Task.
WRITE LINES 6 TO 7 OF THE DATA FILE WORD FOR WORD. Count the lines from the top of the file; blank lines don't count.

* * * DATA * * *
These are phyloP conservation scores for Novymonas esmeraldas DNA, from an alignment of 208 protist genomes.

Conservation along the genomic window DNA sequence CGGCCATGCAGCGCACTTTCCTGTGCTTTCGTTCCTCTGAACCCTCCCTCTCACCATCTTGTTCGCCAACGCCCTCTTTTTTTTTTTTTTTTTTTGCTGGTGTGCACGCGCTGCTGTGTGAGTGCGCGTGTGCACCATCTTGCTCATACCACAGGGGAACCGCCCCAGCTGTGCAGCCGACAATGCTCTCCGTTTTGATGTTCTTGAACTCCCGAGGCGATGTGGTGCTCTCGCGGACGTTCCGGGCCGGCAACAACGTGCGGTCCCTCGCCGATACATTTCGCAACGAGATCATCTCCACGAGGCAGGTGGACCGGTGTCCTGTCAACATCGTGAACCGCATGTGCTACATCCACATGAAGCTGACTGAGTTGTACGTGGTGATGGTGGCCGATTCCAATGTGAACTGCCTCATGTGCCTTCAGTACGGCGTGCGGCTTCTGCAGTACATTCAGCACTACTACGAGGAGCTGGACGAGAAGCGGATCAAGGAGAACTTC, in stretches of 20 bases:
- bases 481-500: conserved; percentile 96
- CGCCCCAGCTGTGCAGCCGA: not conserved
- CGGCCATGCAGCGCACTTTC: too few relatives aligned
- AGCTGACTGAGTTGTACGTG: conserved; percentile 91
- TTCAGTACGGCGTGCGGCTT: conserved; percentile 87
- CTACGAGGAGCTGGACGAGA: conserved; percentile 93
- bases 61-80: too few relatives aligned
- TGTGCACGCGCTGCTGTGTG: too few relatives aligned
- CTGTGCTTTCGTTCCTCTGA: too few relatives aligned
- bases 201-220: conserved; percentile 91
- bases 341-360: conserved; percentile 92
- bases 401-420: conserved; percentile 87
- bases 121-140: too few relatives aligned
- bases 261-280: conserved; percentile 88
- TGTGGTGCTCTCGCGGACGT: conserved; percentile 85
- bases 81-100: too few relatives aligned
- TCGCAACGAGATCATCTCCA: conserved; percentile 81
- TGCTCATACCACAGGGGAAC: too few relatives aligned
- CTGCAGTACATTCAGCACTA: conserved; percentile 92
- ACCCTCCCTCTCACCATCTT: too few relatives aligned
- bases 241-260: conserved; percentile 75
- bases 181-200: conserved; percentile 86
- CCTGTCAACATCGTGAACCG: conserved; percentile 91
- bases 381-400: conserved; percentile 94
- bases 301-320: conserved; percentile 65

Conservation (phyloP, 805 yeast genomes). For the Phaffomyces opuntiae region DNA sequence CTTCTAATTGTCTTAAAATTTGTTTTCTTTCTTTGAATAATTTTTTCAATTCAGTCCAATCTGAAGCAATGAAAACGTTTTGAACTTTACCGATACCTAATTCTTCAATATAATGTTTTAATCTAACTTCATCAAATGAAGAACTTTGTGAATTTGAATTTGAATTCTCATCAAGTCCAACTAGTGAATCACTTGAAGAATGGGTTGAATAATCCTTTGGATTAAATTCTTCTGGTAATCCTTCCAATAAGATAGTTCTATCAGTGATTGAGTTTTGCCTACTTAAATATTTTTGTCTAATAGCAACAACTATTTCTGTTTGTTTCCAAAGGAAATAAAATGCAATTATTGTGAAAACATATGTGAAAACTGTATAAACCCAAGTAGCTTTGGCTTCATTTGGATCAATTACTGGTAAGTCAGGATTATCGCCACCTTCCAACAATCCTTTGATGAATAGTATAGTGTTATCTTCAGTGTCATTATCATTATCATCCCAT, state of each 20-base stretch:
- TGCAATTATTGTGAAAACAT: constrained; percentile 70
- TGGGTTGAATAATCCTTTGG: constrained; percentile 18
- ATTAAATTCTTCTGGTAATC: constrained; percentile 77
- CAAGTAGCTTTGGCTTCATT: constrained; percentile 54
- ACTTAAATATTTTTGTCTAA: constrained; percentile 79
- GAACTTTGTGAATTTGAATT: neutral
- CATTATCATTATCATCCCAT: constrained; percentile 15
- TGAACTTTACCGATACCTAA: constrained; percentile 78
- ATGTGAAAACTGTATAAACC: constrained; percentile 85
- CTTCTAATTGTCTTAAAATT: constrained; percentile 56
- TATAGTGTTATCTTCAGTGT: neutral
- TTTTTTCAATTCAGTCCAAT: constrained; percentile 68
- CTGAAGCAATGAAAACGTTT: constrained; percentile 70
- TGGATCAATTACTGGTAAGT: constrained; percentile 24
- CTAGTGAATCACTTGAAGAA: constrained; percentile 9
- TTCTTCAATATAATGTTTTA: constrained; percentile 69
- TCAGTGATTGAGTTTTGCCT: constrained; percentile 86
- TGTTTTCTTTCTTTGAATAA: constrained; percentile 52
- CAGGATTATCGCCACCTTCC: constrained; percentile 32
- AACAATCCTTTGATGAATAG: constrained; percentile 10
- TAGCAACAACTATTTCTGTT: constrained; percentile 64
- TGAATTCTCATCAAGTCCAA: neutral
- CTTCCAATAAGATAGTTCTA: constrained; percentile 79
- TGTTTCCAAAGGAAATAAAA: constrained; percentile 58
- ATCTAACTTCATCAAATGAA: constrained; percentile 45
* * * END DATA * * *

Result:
- AGCTGACTGAGTTGTACGTG: conserved; percentile 91
- TTCAGTACGGCGTGCGGCTT: conserved; percentile 87